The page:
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Sparrow sights and sounds

UWindsor biology associate professor Dan Mennill records the acoustic communication of a Savannah Sparrow on Kent Island.

Just as a population of savannah sparrows is drawn to return to a small island off the coast of New Brunswick each year, so too is a pair of University of Windsor researchers. Biology associate professors Dan Mennill and Stéphanie Doucet have been conducting research on Kent Island in the Bay of Fundy along with their graduate students, research technicians and undergraduate helpers since 2013. Their research focuses on the migratory population of savannah sparrows on the 100-hectare island.

“This population of savannah sparrows exhibits unusually high natal philopatry. In other words, birds that are born on this island tend to return here to breed as adults,” Dr. Mennill said, adding that this unique attribute is something that has attracted him to the island. “What is so interesting to me is the ability to study the early acoustic environment of a bird, and then follow this through to the vocal behaviours that the particular animal exhibits as an adult.”

His research focuses on the savannah sparrows’ acoustic communication and requires him and his graduate students to go out every morning armed with specialized recording equipment. “On a daily basis, we go out at dawn and use parabolic microphones to sample the vocal behaviours of each bird,” Mennill said. “We capture and mark each bird early in the year so that we can distinguish between each individual.”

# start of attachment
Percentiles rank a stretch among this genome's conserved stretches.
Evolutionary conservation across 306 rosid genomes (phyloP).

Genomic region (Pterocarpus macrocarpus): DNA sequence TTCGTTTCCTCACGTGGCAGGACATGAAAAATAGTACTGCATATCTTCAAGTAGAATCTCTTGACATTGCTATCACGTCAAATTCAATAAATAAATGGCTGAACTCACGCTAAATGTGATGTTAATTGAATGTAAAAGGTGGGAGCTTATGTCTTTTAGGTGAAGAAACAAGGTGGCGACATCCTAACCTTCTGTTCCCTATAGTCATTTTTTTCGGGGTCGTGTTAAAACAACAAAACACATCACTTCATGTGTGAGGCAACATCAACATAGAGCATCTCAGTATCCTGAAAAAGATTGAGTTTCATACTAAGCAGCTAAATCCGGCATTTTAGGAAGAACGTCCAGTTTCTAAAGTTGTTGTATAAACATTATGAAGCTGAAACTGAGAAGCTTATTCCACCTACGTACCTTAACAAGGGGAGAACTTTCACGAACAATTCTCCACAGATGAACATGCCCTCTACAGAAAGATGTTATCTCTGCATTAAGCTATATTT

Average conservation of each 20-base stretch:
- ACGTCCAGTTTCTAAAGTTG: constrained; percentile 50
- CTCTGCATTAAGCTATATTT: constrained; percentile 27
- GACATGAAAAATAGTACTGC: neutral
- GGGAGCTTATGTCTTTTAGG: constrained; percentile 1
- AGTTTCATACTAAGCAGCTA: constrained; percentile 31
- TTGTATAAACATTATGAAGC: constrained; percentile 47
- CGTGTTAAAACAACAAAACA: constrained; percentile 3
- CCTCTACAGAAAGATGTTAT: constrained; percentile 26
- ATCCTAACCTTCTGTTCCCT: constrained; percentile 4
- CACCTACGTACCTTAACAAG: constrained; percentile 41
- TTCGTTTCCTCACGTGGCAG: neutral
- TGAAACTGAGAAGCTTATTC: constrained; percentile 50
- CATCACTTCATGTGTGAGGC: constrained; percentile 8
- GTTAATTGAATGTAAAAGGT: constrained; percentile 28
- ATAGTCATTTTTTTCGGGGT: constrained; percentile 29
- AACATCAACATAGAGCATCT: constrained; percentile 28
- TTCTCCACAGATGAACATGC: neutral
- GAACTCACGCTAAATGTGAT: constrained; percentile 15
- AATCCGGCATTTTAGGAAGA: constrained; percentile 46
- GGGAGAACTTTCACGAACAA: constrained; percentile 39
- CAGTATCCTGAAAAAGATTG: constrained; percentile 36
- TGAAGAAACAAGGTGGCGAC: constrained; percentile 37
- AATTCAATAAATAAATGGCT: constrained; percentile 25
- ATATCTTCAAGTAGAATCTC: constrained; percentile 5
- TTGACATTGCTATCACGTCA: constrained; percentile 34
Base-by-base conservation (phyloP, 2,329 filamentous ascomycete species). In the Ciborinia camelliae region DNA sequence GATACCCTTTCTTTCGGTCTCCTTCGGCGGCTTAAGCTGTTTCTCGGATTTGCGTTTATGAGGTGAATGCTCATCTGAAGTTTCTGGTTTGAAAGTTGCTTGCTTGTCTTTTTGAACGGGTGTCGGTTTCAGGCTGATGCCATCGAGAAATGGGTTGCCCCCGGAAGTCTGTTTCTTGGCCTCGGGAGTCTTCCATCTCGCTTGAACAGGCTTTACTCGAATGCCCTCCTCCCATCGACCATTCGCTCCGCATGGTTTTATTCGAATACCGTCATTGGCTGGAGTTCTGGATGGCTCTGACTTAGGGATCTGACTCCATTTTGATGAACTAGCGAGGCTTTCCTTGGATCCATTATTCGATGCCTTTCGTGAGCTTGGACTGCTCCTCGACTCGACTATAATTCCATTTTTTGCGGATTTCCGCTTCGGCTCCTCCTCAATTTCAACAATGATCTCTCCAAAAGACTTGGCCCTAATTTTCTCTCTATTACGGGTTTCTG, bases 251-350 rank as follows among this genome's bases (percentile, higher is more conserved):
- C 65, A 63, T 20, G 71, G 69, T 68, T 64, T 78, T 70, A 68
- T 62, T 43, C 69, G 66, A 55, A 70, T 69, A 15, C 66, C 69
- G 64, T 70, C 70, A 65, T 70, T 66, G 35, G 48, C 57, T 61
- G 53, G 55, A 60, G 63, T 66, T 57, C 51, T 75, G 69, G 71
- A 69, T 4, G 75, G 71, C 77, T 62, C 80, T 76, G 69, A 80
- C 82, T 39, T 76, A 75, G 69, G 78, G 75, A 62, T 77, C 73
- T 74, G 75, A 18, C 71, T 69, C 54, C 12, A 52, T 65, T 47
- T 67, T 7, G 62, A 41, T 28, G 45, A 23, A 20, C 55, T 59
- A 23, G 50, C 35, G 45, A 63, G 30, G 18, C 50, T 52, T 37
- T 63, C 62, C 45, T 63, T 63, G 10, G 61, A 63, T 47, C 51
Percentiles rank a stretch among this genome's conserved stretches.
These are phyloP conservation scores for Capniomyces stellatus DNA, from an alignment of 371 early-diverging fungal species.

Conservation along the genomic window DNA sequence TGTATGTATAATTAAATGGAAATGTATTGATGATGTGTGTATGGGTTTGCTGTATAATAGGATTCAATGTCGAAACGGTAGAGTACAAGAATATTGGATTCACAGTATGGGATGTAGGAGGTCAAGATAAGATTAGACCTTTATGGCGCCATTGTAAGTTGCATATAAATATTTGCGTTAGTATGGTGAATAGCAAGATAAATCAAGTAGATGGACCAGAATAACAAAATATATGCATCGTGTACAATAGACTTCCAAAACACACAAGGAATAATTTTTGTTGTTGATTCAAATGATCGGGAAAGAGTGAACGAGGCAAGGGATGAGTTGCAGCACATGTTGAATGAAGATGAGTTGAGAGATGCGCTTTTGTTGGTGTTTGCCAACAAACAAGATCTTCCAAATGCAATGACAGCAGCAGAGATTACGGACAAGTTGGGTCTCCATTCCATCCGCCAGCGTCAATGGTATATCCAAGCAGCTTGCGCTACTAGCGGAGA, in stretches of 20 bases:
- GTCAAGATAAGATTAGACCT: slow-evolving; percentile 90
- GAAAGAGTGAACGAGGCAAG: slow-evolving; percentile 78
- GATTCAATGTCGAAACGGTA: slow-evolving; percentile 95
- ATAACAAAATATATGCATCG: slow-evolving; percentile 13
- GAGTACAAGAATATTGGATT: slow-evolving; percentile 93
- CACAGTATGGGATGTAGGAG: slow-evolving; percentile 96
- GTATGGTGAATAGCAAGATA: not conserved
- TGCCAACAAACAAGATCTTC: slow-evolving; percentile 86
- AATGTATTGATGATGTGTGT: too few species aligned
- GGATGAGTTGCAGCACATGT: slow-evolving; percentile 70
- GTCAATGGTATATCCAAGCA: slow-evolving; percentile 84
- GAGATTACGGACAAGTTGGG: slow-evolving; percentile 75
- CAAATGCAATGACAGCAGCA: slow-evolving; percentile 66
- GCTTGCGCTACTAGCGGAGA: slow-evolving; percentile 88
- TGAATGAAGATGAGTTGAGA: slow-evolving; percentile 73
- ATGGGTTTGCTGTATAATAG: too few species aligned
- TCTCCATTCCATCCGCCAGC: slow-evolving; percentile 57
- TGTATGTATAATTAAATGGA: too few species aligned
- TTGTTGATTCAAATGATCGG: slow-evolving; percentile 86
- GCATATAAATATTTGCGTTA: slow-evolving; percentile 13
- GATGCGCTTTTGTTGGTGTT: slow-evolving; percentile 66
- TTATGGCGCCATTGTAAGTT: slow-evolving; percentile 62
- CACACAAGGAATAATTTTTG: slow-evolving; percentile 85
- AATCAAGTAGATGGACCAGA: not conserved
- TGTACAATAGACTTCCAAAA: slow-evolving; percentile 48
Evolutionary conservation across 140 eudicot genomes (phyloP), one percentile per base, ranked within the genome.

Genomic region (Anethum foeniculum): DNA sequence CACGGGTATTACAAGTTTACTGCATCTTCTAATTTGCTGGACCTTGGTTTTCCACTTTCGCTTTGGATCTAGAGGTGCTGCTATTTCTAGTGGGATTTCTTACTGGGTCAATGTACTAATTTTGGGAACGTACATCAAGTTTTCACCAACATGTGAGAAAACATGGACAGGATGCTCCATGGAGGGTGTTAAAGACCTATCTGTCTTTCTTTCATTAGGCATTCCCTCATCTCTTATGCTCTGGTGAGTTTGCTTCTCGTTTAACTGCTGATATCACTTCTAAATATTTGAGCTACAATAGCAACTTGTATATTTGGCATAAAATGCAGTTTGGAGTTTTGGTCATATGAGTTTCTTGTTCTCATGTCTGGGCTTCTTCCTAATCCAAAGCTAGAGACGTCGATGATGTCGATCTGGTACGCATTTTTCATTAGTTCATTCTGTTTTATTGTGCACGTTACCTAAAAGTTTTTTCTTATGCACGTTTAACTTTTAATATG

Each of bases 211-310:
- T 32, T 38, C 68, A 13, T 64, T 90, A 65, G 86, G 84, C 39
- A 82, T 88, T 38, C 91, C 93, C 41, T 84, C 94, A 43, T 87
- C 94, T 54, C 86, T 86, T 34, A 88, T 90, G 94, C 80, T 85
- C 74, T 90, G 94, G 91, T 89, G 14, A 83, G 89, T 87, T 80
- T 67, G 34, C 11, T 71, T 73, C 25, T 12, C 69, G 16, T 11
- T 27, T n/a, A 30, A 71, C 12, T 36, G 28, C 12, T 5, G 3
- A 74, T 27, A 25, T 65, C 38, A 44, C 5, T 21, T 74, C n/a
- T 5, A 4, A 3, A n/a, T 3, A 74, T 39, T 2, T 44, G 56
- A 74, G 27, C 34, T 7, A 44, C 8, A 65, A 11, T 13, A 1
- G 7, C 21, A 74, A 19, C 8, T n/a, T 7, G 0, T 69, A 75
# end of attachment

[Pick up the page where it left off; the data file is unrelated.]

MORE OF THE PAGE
Dr. Doucet’s research focuses on the visual signals of savannah sparrows. She said while the savannah sparrow is often perceived as being drab in appearance; this population has a prominent patch of yellow feathers above each eye. “The colour can range from a pale yellow wash to a bright lemon yellow,” Doucet said. “Using a field-portable spectrophotometer, we can empirically quantify this colour variation in savannah sparrows and examine whether it related to their breeding biology or ecology, and even where they spent the previous winter.”

According to Doucet, the sparrow’s propensity to return to Kent Island will eventually allow researchers to examine the sparrow’s ability to inherit the variation in the colour.

Both researchers consider Kent Island to be a prime location to conduct research. “There’s great infrastructure for us to conduct research on this unique population of songbirds, and better understand the biology of wild animals,” Mennill said, adding that the island is home to the Bowdoin Scientific Station.

This article was adapted with permission from the This link will take you to another Web site University of Windsor.